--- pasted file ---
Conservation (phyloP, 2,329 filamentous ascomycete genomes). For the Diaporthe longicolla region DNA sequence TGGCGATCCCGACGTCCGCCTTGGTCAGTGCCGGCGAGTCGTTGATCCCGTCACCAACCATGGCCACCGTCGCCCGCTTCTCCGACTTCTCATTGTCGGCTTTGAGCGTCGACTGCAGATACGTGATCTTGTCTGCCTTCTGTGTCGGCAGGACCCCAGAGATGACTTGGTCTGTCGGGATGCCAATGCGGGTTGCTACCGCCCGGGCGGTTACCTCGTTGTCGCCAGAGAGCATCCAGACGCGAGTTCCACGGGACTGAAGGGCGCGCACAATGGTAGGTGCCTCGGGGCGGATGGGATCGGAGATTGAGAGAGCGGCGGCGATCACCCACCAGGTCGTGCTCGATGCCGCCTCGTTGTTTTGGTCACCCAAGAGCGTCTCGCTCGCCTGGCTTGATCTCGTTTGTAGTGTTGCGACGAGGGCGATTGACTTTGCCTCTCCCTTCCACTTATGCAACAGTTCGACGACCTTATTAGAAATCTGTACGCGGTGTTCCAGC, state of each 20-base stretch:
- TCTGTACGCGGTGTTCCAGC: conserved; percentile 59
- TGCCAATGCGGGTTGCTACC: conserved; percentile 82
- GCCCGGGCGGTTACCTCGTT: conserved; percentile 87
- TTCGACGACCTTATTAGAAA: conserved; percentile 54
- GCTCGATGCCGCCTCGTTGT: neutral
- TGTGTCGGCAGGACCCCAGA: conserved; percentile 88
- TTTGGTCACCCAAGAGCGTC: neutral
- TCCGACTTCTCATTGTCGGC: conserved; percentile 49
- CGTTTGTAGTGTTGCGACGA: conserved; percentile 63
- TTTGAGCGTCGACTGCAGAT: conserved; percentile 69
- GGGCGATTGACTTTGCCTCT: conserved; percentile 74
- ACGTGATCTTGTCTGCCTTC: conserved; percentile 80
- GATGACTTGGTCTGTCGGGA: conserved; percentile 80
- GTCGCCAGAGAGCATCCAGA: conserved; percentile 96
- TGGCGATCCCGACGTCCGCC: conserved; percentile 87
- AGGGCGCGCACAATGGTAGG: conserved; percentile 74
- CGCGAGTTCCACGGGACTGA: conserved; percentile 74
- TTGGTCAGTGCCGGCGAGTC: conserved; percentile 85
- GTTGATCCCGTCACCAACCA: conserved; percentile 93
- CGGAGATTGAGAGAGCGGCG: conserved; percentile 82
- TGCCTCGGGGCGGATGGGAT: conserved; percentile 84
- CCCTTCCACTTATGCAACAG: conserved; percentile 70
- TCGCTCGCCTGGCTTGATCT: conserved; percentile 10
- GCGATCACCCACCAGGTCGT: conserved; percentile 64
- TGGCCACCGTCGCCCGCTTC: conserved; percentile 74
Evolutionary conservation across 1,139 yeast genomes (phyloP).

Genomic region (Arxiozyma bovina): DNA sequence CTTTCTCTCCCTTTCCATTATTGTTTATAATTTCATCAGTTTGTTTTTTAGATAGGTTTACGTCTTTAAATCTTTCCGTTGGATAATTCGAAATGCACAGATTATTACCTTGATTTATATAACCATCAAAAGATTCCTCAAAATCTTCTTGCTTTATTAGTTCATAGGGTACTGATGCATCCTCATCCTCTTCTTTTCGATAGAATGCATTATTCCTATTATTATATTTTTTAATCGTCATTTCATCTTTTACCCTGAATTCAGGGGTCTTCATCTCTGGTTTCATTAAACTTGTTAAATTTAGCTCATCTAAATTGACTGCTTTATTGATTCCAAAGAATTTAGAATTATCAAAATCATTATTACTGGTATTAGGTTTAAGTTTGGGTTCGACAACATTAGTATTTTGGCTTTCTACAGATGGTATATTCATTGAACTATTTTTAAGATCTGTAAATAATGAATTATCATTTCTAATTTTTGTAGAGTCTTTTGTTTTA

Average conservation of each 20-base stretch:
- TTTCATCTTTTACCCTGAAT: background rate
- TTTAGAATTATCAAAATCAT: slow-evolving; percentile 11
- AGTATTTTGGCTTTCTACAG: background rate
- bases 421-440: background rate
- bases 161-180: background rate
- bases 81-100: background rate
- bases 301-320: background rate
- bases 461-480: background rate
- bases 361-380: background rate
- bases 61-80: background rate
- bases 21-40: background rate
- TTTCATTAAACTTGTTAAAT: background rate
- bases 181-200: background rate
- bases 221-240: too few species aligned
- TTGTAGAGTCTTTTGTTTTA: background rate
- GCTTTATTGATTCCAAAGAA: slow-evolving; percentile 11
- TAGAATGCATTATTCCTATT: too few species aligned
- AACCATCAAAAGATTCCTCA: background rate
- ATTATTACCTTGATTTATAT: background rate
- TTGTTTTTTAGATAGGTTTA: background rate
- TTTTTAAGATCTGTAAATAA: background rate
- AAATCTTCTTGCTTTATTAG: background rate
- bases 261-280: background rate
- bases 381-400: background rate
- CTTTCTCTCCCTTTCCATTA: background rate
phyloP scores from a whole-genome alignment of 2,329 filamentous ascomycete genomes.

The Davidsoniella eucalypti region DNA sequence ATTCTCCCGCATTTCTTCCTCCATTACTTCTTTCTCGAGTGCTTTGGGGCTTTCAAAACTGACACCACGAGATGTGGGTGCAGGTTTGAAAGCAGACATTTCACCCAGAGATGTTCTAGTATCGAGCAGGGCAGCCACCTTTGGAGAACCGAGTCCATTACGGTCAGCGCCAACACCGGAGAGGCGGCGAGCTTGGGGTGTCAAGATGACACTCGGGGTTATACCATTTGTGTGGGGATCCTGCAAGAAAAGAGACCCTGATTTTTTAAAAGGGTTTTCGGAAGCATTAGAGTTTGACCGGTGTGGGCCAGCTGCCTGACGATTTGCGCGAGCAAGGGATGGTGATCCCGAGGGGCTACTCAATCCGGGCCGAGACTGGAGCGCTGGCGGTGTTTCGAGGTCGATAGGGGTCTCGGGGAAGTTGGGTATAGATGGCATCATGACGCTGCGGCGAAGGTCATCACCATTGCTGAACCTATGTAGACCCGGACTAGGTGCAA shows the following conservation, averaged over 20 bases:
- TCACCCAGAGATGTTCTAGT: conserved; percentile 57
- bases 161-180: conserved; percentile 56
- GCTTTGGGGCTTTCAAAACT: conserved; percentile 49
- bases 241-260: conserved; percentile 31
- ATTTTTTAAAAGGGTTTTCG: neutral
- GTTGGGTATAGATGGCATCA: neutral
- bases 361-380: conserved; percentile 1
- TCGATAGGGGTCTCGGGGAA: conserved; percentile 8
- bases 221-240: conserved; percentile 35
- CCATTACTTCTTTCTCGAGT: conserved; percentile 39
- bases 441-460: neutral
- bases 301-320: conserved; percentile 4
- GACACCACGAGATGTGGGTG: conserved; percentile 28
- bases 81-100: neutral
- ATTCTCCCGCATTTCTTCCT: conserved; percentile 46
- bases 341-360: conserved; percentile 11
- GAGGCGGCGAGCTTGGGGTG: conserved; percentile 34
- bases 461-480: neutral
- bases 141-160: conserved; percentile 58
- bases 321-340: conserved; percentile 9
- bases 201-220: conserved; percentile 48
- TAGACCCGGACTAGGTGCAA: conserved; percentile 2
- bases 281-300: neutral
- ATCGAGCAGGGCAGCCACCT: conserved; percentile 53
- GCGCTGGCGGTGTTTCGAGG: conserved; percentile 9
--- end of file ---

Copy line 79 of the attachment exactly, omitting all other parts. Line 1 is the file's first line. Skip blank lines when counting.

- bases 281-300: neutral